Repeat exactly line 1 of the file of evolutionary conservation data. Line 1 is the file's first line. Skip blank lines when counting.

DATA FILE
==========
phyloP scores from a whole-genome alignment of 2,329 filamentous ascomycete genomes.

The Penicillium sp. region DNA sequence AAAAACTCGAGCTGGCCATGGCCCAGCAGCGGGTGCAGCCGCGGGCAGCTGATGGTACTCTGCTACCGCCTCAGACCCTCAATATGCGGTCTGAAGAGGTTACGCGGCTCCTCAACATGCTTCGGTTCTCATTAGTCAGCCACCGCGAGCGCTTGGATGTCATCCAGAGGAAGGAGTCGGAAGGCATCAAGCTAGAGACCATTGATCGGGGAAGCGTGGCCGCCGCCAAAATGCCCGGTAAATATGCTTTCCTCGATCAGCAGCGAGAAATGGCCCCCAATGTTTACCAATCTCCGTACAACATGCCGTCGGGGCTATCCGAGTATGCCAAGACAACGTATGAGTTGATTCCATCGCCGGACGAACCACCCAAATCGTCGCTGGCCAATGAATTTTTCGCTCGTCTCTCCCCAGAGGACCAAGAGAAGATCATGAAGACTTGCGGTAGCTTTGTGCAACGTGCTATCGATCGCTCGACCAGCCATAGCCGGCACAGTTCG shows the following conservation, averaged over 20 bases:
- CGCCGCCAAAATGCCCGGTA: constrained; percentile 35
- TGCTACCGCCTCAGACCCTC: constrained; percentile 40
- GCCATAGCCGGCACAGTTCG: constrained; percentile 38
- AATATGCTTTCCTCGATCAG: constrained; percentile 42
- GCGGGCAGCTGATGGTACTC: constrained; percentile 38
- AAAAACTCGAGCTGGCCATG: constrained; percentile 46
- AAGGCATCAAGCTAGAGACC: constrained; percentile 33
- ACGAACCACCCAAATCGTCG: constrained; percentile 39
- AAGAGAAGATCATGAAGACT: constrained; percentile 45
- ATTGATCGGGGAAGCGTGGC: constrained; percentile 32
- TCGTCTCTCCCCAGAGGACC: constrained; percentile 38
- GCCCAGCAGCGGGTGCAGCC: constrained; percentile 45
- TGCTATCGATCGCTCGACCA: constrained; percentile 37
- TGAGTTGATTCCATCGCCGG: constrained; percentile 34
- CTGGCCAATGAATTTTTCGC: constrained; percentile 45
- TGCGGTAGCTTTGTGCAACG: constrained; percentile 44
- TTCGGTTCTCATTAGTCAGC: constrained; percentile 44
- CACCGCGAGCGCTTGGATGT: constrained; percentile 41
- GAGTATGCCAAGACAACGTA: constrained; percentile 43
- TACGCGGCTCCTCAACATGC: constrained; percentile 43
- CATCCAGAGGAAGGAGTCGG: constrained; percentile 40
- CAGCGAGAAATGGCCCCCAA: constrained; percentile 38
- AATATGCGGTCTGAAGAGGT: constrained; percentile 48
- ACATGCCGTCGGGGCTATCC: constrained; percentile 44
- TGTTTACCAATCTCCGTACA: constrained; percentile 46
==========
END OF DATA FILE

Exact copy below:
phyloP scores from a whole-genome alignment of 2,329 filamentous ascomycete genomes.